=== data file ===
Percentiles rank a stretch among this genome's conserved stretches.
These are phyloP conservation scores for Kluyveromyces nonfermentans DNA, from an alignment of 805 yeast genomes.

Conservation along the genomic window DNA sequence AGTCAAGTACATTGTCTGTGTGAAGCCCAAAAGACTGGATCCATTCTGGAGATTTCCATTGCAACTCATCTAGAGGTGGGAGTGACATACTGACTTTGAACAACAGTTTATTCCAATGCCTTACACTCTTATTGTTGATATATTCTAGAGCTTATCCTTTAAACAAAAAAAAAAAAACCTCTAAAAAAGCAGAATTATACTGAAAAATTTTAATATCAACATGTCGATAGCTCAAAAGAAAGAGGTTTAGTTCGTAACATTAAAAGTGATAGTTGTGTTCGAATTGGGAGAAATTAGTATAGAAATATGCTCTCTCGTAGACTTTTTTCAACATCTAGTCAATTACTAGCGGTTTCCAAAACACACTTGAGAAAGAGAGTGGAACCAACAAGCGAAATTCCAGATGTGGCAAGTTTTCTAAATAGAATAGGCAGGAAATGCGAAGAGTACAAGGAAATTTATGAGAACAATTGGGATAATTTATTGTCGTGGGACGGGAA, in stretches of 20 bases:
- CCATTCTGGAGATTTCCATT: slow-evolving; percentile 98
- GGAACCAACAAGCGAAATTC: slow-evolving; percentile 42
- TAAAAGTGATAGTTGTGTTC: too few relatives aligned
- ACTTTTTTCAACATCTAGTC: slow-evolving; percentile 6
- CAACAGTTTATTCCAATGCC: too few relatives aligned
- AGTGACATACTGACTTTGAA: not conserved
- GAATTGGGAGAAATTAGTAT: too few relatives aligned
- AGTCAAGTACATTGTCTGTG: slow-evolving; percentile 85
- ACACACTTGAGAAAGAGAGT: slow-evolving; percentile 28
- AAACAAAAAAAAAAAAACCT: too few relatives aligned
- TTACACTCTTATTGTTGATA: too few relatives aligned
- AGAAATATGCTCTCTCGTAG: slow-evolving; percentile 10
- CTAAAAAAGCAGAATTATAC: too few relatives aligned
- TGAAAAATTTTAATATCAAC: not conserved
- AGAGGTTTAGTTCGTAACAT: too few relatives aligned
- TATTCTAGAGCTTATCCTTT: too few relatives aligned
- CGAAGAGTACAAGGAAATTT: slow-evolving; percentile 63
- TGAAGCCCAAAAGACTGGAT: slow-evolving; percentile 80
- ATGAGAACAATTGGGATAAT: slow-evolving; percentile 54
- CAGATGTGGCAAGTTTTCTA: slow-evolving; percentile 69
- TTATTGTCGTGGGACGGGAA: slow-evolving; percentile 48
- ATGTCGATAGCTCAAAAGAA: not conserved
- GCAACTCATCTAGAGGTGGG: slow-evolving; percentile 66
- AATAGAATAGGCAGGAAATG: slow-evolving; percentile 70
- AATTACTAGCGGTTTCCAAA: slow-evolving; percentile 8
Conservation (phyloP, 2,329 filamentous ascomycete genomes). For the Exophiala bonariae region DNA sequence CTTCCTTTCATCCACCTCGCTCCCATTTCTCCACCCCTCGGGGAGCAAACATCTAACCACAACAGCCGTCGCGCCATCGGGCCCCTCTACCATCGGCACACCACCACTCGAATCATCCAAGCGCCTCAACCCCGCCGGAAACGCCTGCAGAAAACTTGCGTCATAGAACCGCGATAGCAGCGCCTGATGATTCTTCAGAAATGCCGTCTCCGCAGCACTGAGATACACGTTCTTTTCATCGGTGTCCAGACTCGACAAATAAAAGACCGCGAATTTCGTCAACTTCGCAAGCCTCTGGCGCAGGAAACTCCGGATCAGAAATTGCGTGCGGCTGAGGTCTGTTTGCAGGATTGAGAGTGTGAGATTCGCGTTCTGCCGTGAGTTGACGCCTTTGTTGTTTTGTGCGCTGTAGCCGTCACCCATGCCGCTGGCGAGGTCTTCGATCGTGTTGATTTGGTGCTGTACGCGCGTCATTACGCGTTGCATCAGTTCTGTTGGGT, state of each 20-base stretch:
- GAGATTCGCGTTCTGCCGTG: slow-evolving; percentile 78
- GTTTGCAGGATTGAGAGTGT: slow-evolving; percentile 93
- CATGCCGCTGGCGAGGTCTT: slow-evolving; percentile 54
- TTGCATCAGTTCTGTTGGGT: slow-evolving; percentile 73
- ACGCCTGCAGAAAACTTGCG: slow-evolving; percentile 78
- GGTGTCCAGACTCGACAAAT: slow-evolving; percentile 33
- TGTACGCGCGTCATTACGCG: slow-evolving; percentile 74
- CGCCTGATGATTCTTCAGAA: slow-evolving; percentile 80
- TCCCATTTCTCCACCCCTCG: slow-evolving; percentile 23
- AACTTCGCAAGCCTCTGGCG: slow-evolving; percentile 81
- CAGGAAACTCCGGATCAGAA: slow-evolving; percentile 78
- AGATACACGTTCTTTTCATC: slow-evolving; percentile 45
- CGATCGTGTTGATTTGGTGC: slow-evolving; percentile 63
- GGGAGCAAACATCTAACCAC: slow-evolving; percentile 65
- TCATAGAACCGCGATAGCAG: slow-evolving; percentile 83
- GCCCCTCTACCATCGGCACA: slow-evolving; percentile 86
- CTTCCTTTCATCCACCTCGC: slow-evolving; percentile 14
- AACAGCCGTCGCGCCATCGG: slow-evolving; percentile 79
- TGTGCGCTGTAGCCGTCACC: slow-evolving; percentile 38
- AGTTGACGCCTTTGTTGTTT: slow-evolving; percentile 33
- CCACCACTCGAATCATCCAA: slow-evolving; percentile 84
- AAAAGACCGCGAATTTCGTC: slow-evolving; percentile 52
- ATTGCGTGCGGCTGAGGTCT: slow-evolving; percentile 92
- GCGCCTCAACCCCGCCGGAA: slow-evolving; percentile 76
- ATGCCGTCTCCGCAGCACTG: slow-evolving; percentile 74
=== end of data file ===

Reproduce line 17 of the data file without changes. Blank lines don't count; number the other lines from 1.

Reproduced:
- TGAAAAATTTTAATATCAAC: not conserved